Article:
The sports headline last week read, “Hamilton had January relapse.” Of course the reference was to Josh Hamilton, the star center-fielder and batting champ for the Texas Rangers. Everyone, I guess, knows his story, a top drafted player who hit the skids due to drugs and alcohol, then, through a deeply spiritual faith experience with Christ and his grandmother’s love, made a comeback to major league stardom.
When Hamilton hit thirty-five home-runs in the home-run derby before the All Star game last year, my mother claimed him as family …”Maybe a long lost cousin,” she said, since her mother’s maiden name was Hamilton. My mother is a baseball fan. At 87, she almost never misses a televised Rangers game, even when they are on the west coast and play until 2 AM. When her vision started to fail this year she chose to have cataract surgery so she could watch the game.
I guess I am a baseball fan too. When I was fifteen I followed every home run by Mantle and Maris in their race to break Babe Ruth’s record. I could shag flies and grounders all day in the Texas heat and go back for more. I resonated with Field of Dreams, and watched it over and over. I’ll probably watch it again.
So, Hamilton’s story caught my attention, not just because he is a gifted ball player, but because he represents everyone who struggles with addictions and weaknesses. He says his relapse last January started with the thought, “Maybe I can just drink one.” Of course, that is the way the sins that seek to destroy us always start.
He had learned something along the way as a follower of Jesus that makes this relapse different than his earlier demise. He immediately confessed it where it needed to be confessed, to his wife, Katie, to his family and to his employers. Now that it is public, he is confessing it to us. The Bible says, “He who conceals his sins does not prosper, but whoever confesses and renounces them finds mercy.” (Proverbs 28:13). And James states, “Therefore confess your sins to each other and pray for each other so that you may be healed..” (James 5:16). Whenever we sin, we should confess it to those who are closest to us and those it directly affects.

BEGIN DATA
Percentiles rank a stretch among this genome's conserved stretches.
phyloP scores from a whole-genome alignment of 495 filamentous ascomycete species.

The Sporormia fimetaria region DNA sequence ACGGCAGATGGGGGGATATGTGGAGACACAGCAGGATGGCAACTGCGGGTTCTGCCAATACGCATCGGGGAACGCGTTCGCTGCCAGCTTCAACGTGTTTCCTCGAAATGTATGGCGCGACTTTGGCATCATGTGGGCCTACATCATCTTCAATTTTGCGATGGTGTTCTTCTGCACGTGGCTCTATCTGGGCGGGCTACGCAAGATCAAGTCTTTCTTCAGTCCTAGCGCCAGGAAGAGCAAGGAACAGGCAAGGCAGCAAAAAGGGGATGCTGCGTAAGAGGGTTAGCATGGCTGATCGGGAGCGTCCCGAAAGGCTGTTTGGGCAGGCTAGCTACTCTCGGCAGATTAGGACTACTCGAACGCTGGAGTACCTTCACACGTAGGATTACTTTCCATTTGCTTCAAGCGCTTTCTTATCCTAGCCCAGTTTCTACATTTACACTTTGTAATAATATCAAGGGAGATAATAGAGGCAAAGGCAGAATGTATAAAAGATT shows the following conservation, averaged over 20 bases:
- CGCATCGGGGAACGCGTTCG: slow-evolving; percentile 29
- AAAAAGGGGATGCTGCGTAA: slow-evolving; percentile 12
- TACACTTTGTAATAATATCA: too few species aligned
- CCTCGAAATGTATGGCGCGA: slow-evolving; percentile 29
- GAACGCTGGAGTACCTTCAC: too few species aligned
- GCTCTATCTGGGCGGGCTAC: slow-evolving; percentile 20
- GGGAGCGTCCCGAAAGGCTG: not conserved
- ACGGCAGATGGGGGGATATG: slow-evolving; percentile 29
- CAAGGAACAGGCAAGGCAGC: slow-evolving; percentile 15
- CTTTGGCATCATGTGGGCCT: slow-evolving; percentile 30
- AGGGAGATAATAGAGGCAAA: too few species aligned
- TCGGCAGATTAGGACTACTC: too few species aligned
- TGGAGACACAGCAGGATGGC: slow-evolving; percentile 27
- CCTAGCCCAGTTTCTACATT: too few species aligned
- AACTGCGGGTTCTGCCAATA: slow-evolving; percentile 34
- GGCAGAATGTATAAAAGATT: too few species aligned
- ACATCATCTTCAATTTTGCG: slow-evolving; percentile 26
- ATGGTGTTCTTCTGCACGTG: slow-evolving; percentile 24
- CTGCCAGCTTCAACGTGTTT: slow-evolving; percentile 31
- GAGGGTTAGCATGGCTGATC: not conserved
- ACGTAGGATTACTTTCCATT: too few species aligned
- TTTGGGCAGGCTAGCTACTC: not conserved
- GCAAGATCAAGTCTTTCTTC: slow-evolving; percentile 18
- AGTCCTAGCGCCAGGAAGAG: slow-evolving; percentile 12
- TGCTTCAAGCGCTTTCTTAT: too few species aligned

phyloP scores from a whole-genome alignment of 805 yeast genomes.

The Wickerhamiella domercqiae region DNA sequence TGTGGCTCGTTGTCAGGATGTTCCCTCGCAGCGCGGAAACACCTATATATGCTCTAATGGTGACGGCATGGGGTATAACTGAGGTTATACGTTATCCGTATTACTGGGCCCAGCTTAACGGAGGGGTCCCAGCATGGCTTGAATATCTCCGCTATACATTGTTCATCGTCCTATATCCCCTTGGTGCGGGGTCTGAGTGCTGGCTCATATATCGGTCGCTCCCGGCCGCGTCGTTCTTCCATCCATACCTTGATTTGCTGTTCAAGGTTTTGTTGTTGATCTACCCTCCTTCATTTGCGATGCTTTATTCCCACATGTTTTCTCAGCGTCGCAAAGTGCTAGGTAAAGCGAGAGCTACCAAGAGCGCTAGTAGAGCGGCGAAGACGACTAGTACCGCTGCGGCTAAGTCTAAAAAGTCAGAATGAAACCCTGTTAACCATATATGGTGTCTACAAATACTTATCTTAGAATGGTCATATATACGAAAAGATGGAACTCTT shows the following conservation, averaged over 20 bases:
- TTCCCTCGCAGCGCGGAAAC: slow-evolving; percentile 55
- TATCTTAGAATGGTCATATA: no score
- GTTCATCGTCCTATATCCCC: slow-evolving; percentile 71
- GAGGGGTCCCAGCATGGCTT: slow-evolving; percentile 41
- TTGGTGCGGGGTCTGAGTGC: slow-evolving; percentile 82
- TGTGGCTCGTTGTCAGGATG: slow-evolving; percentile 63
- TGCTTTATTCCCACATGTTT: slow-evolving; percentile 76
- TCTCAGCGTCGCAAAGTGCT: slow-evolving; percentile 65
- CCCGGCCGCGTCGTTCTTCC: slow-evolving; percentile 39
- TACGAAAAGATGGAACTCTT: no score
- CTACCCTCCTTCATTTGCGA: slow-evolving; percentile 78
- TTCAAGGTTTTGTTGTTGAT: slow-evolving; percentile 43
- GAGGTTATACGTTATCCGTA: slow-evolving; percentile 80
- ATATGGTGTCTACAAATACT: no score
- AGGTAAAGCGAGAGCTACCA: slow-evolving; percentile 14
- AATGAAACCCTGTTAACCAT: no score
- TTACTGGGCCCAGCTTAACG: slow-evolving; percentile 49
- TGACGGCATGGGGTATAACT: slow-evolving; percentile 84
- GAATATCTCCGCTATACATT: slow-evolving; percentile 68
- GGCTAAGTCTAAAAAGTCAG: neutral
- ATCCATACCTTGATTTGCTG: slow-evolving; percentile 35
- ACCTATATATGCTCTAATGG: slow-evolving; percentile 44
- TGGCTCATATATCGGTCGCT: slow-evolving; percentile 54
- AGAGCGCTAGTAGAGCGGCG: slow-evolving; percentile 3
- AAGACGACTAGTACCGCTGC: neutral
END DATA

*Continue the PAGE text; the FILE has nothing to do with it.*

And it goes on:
I like the way Hamilton’s teammates responded. Ian Kinsler said, “We don’t need an apology. That’s his battle. We’re here to be his friend and love him as a teammate.” It sounds a lot like the way Jesus wants His churches to work. I suppose it was the way Peter’ s friends responded when he told them about denying Jesus at the trial.
I recently picked up Mickey Mantle’s autobiography at a used books store in Terrell. According to Mantle, he always struggled with excessive drinking. Mantle did not grow up in church. He attended prayer meetings convened by his teammate Bobby Richardson for awhile, but never learned “church speak.” He concludes his story by saying, “I guess we are all on the same team now … It’s even like Casey [Stengel] is running it. I might not know what he is saying all the time, but if he tells me to bunt, I’m going to bunt. If he tells me to swing away, I’m going for the fences.”